RICHMOND – The New England Patriots and Washington Redskins will hold three days of joint practices, with Monday’s session kicking off at 8:35 a.m. ET, followed by practices on Tuesday (1:35 p.m. ET) and Wednesday (8:35 a.m. ET).
The practices, which are open to fans who won a ticket lottery, are being held at the Redskins’ Bon Secours Training Center.
To preview the joint practices, ESPN.com NFL Nation reporters Mike Reiss (Patriots) and John Keim (Redskins) answer three questions on their teams.
What has been your biggest storyline of camp?
Reiss: The Patriots’ defense has played with great physicality and energy. Specifically, cornerbacks Darrelle Revis and Brandon Browner have teamed up to give receivers fits and one of the highlights was a Revis pick-6 of Tom Brady on Thursday. Brady has talked about how practicing against Revis and Browner makes everyone better, as they make a quarterback and others pay for mistakes.
Keim: The lack of drama and probably the increased energy and physical nature compared to past years. Last summer it was all about Robert Griffin III's knee, with a supblot being his relationship with Mike Shanahan. This summer it’s all about how well Griffin feels and how happy he is and has been this offseason. While it’s not the most physical camp that I’ve ever seen, there has been a little more hitting. But the energy level, especially from the coaches, is greater. It’s noticeable.
What is one important question that your team could answer in these joint practices?
Reiss: The competition at center and right guard is one of the more notable Patriots training camp battles. Rookie center Bryan Stork, who was expected to compete for a starting job, probably won’t practice after sustaining what appeared to be a lower-leg injury last Tuesday. That’s an important situation to monitor for the Patriots, who have been rotating incumbent Ryan Wendell, veteran Dan Connolly and first-year player Braxston Cave at center. At right guard, Connolly, Marcus Cannon (fourth year) and Josh Kline (second year) are the top options. I’m curious to see if we get any separation at those positions as the competition level rises.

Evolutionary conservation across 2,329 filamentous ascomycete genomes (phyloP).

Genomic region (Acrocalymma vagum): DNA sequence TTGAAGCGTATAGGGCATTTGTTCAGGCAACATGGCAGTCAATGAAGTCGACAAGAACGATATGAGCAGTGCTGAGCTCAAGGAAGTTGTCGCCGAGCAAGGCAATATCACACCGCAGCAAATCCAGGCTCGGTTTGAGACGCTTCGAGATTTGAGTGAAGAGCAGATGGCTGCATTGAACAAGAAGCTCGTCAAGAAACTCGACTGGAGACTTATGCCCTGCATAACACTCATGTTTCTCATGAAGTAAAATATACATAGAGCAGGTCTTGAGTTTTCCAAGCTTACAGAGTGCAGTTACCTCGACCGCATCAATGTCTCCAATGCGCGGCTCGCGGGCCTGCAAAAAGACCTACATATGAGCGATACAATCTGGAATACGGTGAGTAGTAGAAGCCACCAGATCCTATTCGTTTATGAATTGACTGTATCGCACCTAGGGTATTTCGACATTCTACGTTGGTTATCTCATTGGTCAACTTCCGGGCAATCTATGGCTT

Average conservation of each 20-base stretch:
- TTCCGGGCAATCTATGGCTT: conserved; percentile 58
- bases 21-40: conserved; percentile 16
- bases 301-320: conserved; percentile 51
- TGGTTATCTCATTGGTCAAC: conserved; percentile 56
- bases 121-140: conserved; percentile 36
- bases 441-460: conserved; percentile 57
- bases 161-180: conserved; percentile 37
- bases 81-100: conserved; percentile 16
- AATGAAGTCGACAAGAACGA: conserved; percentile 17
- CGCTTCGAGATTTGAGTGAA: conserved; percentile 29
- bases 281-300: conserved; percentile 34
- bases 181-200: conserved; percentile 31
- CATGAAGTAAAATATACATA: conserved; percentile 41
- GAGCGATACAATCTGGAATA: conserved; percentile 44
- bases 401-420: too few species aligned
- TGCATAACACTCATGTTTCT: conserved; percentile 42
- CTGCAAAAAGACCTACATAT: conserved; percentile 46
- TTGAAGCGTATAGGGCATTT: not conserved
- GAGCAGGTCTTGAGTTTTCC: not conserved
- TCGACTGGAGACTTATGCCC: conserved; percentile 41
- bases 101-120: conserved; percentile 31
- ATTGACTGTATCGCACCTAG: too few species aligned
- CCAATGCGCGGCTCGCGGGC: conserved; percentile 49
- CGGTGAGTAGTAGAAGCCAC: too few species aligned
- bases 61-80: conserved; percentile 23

Keim: That depends on the level of hitting. The Redskins’ offense is pretty well set in terms of starters, with the main competition being with the backups. It will give Griffin an opportunity to face a different defense to see how he does with pre-snap reads and if he handles whatever looks the Pats throw at him. But what they need to see is how well some of their young inside linebackers tackle. That’s a huge question for Keenan Robinson, for example. He’s replacing London Fletcher and the coaches love his speed. But he has torn pectoral muscles in both arms the past two years and has 11 career tackles. Backup Will Compton, an undrafted guy in 2013, will make the roster if he shows he can tackle. But how much will they hit during these three days? Probably not a ton.
Who are a few players on your team that the opposing club might be looking down on the roster to say, "Who is that?"
Reiss: Rookie running back James White of Wisconsin, one of the team's fourth-round picks (130th overall), is opening eyes as a pass-catcher and early down runner. He also has made a favorable impression on veteran players and the coaching staff with his consistent and levelheaded approach. He could play a significant role on offense this season. Also, to a lesser degree, it’s hard to miss undrafted free-agent tight end Justin Jones because he’s 6-foot-8 and shows up in the red zone at times. He’s getting a lot of reps with Rob Gronkowski not yet practicing in team drills and top backup Michael Hoomanawanui sidelined with an undisclosed injury. He probably projects to the practice squad at this time, but he could make it a tougher decision if he performs well in this setting.
Keim: A couple of guys probably fit that description. Second-year running back Chris Thompson, a fifth-round choice in 2013, is having a good camp thus far; he’s a small back (5-foot-7, 193) but is quick. The Redskins really want to see if he can develop into a good pass-catching option out of the backfield. He was still impacted last summer by a torn ACL from his final year in college. Compton might fit this description as well, working with the second-team defense. Rookie receiver Ryan Grant, a fifth-round pick out of Tulane, might impress them with his routes. He’s effortless and savvy and understands how to attack defensive backs. He’s just not a blazer and isn’t strong so press coverage could give him issues. But his routes might open a few eyes during, say, the seven-on-seven portion.